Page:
usuryOftentimes, the court’s order that transfers cannot be undone and the asset brought back into the bankruptcy estate. For example, a debtor pays $25,000 toward the debt secured by his residence so as to maximize his allowed homestead exemption. The court could second-guess this payment and order the funds to be brought back into the bankruptcy estate. At times, it is a gamble whether or not the Bankruptcy Court will find this type of pre-planning to be “piggish or hoggish”. Under the 2005 law 11 USC Section 522(o) and (p) may expose any transfers made within 10 years or 3 years 4 months, respectively, into exempt property. This law does not specifically refer to homestead property and requires that the property be disposed of with the intent to hinder, delay or defraud a creditor and that the property disposed of was not already exempt.

9th Circuit Case Law:

In Ninth Circuit there is great caselaw on exemption planning.

In re Stern (pre-2005 Amendments exempting IRAs) .. “debtor’s transfer of assets from IRA to pension plan on eve of bankruptcy was not fraudulent.”

In re Crater … “the Debtors sold essentially all their nonexempt assets shortly after being sued, and used the proceeds to increase their homestead exemption shortly before filing bankruptcy.”  Judge Haines’s masterful discussion of exemption planning planning v. intent to hinder or delay. “So far as this Court has seen, the authorities are unanimous that even though an actual intent to convert nonexempt assets into exempt assets shortly before filing bankruptcy is necessarily an intent to hinder or delay creditors, such intent and conversion by themselves do not compel denial of discharge under 727(a)(2)(A).”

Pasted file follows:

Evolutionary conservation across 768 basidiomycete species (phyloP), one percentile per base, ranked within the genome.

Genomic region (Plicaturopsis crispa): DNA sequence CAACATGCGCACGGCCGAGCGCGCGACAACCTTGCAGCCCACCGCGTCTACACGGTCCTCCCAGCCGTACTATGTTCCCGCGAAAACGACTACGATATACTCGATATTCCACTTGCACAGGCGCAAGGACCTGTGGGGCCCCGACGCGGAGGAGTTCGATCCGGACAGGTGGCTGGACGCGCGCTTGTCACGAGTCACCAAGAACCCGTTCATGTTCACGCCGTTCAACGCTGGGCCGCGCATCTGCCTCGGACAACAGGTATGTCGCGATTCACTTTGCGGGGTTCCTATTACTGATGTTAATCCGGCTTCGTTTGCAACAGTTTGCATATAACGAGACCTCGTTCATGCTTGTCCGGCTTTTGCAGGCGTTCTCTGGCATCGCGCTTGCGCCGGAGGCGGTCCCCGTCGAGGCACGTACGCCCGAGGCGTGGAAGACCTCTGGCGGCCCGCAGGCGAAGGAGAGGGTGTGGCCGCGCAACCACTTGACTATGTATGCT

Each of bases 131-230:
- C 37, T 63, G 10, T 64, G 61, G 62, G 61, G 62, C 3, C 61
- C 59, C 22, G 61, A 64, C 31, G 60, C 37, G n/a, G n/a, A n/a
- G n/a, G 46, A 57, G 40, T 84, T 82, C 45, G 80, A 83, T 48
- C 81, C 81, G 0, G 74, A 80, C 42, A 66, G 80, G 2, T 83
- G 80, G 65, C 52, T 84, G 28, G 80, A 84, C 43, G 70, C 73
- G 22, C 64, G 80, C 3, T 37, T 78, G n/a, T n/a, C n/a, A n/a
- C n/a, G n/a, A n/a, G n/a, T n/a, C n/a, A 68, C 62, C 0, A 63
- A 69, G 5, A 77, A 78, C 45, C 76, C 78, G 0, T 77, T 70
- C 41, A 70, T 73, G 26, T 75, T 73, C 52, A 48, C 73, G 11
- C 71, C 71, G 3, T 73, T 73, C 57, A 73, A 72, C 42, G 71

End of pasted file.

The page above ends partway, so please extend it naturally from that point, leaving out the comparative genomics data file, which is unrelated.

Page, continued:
“If conversion of nonexempt assets into exempt assets should not itself result in denial of discharge, should it do so when it occurs shortly after the debtor has been sued or incurred a large debt, or is insolvent, or is about to file bankruptcy? If that were the rule, it would mean that prospective debtors could engage in exemption planning only up until the point where it appeared they might need to do so…. [T]his would be to add a restriction to the exemption that the legislature (and Congress) did not impose, i.e., certain assets are exempt only if purchased while solvent, while not owing substantial debts, or some significant period of time prior to levy of execution or bankruptcy.” In re Crater, 286 B.R. 756, at 761 (Bankr. AZ 2002).

Given the uncertainty in this area it would be advisable for debtors and their counsel to tread very carefully.

In some situations, courts found the pre-bankruptcy planning to be so egregious that it justified the debtor losing his or her discharge and/or sanctioning of the debtor’s attorney. Under the prior law this result was rare, being deprived of a discharge defeats the entire reason behind bankruptcy and is disastrous for the debtor. The new law is so confusing that no one, judges includes, really understand how to deal with issues. My recommendation: do not be the first one to try aggressive pre-bankruptcy planning.

To lawyers:

You need to make a decision whether your constitutional right and ethical duty to give your clients competent advice, is controlled by any attempt of the credit card industry to scare everyone, lawyers included, away from bankruptcy protection.

See: Arizona Exemptions